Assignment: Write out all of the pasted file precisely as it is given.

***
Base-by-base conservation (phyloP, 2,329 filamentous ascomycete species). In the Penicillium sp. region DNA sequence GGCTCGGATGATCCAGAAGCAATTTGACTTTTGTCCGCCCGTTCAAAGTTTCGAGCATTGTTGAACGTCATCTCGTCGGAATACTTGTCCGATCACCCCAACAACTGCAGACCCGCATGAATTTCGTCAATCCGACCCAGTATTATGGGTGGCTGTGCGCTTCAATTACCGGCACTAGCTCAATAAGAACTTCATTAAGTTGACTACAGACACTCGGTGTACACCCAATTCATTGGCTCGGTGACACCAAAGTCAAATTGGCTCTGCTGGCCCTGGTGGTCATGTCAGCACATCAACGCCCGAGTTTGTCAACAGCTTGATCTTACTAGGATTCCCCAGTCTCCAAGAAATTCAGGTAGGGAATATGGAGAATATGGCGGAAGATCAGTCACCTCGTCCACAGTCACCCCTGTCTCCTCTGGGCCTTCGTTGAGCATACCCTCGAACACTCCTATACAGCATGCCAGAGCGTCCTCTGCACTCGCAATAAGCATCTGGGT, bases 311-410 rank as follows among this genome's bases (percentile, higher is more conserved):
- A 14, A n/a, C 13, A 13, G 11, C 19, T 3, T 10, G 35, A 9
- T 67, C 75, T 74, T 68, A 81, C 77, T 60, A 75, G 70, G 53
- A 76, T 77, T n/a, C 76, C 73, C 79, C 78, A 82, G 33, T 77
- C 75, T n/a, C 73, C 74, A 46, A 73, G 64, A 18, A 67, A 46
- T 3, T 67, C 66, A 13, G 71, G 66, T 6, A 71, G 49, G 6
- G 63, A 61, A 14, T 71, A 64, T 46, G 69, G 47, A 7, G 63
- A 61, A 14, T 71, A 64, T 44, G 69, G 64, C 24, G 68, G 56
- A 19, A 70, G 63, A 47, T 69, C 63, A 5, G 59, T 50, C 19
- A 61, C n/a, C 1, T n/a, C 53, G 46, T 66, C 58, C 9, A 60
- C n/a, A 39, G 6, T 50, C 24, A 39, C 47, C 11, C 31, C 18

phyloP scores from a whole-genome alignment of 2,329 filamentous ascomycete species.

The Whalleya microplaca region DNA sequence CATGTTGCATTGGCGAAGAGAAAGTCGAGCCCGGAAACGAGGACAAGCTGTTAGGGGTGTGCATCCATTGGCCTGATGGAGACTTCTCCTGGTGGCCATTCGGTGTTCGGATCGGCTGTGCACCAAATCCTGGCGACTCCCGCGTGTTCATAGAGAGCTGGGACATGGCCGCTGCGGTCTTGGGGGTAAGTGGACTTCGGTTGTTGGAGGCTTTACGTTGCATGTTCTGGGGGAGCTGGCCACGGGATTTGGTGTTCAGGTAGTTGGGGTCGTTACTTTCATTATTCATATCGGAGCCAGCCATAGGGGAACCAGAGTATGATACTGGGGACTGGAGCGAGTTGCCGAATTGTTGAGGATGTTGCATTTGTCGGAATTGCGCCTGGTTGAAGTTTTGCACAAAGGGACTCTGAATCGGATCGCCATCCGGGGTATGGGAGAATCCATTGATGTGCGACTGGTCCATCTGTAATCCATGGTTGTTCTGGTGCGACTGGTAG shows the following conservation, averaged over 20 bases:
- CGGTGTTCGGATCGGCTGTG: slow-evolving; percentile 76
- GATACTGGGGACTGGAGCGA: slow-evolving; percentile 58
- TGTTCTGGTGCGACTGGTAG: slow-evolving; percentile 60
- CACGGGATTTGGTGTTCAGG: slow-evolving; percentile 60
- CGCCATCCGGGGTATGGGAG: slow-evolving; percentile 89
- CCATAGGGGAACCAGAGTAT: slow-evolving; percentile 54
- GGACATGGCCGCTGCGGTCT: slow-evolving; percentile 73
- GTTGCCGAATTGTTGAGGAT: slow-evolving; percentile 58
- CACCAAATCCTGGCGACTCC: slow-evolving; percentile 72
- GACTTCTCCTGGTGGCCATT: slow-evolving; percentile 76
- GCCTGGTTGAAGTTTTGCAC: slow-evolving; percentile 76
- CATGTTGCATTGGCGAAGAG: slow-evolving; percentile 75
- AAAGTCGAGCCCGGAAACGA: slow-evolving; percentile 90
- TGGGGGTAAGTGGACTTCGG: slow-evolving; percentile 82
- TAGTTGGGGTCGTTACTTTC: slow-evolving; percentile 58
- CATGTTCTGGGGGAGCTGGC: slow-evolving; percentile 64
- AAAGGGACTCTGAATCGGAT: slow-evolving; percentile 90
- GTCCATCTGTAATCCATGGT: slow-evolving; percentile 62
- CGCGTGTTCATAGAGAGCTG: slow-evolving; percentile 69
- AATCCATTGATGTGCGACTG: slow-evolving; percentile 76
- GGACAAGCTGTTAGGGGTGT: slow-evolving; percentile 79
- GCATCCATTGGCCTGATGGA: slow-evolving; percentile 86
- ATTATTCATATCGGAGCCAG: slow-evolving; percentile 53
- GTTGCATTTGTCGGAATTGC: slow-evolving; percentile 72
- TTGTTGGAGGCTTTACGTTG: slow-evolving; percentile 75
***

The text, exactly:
Base-by-base conservation (phyloP, 2,329 filamentous ascomycete species). In the Penicillium sp. region DNA sequence GGCTCGGATGATCCAGAAGCAATTTGACTTTTGTCCGCCCGTTCAAAGTTTCGAGCATTGTTGAACGTCATCTCGTCGGAATACTTGTCCGATCACCCCAACAACTGCAGACCCGCATGAATTTCGTCAATCCGACCCAGTATTATGGGTGGCTGTGCGCTTCAATTACCGGCACTAGCTCAATAAGAACTTCATTAAGTTGACTACAGACACTCGGTGTACACCCAATTCATTGGCTCGGTGACACCAAAGTCAAATTGGCTCTGCTGGCCCTGGTGGTCATGTCAGCACATCAACGCCCGAGTTTGTCAACAGCTTGATCTTACTAGGATTCCCCAGTCTCCAAGAAATTCAGGTAGGGAATATGGAGAATATGGCGGAAGATCAGTCACCTCGTCCACAGTCACCCCTGTCTCCTCTGGGCCTTCGTTGAGCATACCCTCGAACACTCCTATACAGCATGCCAGAGCGTCCTCTGCACTCGCAATAAGCATCTGGGT, bases 311-410 rank as follows among this genome's bases (percentile, higher is more conserved):
- A 14, A n/a, C 13, A 13, G 11, C 19, T 3, T 10, G 35, A 9
- T 67, C 75, T 74, T 68, A 81, C 77, T 60, A 75, G 70, G 53
- A 76, T 77, T n/a, C 76, C 73, C 79, C 78, A 82, G 33, T 77
- C 75, T n/a, C 73, C 74, A 46, A 73, G 64, A 18, A 67, A 46
- T 3, T 67, C 66, A 13, G 71, G 66, T 6, A 71, G 49, G 6
- G 63, A 61, A 14, T 71, A 64, T 46, G 69, G 47, A 7, G 63
- A 61, A 14, T 71, A 64, T 44, G 69, G 64, C 24, G 68, G 56
- A 19, A 70, G 63, A 47, T 69, C 63, A 5, G 59, T 50, C 19
- A 61, C n/a, C 1, T n/a, C 53, G 46, T 66, C 58, C 9, A 60
- C n/a, A 39, G 6, T 50, C 24, A 39, C 47, C 11, C 31, C 18

phyloP scores from a whole-genome alignment of 2,329 filamentous ascomycete species.

The Whalleya microplaca region DNA sequence CATGTTGCATTGGCGAAGAGAAAGTCGAGCCCGGAAACGAGGACAAGCTGTTAGGGGTGTGCATCCATTGGCCTGATGGAGACTTCTCCTGGTGGCCATTCGGTGTTCGGATCGGCTGTGCACCAAATCCTGGCGACTCCCGCGTGTTCATAGAGAGCTGGGACATGGCCGCTGCGGTCTTGGGGGTAAGTGGACTTCGGTTGTTGGAGGCTTTACGTTGCATGTTCTGGGGGAGCTGGCCACGGGATTTGGTGTTCAGGTAGTTGGGGTCGTTACTTTCATTATTCATATCGGAGCCAGCCATAGGGGAACCAGAGTATGATACTGGGGACTGGAGCGAGTTGCCGAATTGTTGAGGATGTTGCATTTGTCGGAATTGCGCCTGGTTGAAGTTTTGCACAAAGGGACTCTGAATCGGATCGCCATCCGGGGTATGGGAGAATCCATTGATGTGCGACTGGTCCATCTGTAATCCATGGTTGTTCTGGTGCGACTGGTAG shows the following conservation, averaged over 20 bases:
- CGGTGTTCGGATCGGCTGTG: slow-evolving; percentile 76
- GATACTGGGGACTGGAGCGA: slow-evolving; percentile 58
- TGTTCTGGTGCGACTGGTAG: slow-evolving; percentile 60
- CACGGGATTTGGTGTTCAGG: slow-evolving; percentile 60
- CGCCATCCGGGGTATGGGAG: slow-evolving; percentile 89
- CCATAGGGGAACCAGAGTAT: slow-evolving; percentile 54
- GGACATGGCCGCTGCGGTCT: slow-evolving; percentile 73
- GTTGCCGAATTGTTGAGGAT: slow-evolving; percentile 58
- CACCAAATCCTGGCGACTCC: slow-evolving; percentile 72
- GACTTCTCCTGGTGGCCATT: slow-evolving; percentile 76
- GCCTGGTTGAAGTTTTGCAC: slow-evolving; percentile 76
- CATGTTGCATTGGCGAAGAG: slow-evolving; percentile 75
- AAAGTCGAGCCCGGAAACGA: slow-evolving; percentile 90
- TGGGGGTAAGTGGACTTCGG: slow-evolving; percentile 82
- TAGTTGGGGTCGTTACTTTC: slow-evolving; percentile 58
- CATGTTCTGGGGGAGCTGGC: slow-evolving; percentile 64
- AAAGGGACTCTGAATCGGAT: slow-evolving; percentile 90
- GTCCATCTGTAATCCATGGT: slow-evolving; percentile 62
- CGCGTGTTCATAGAGAGCTG: slow-evolving; percentile 69
- AATCCATTGATGTGCGACTG: slow-evolving; percentile 76
- GGACAAGCTGTTAGGGGTGT: slow-evolving; percentile 79
- GCATCCATTGGCCTGATGGA: slow-evolving; percentile 86
- ATTATTCATATCGGAGCCAG: slow-evolving; percentile 53
- GTTGCATTTGTCGGAATTGC: slow-evolving; percentile 72
- TTGTTGGAGGCTTTACGTTG: slow-evolving; percentile 75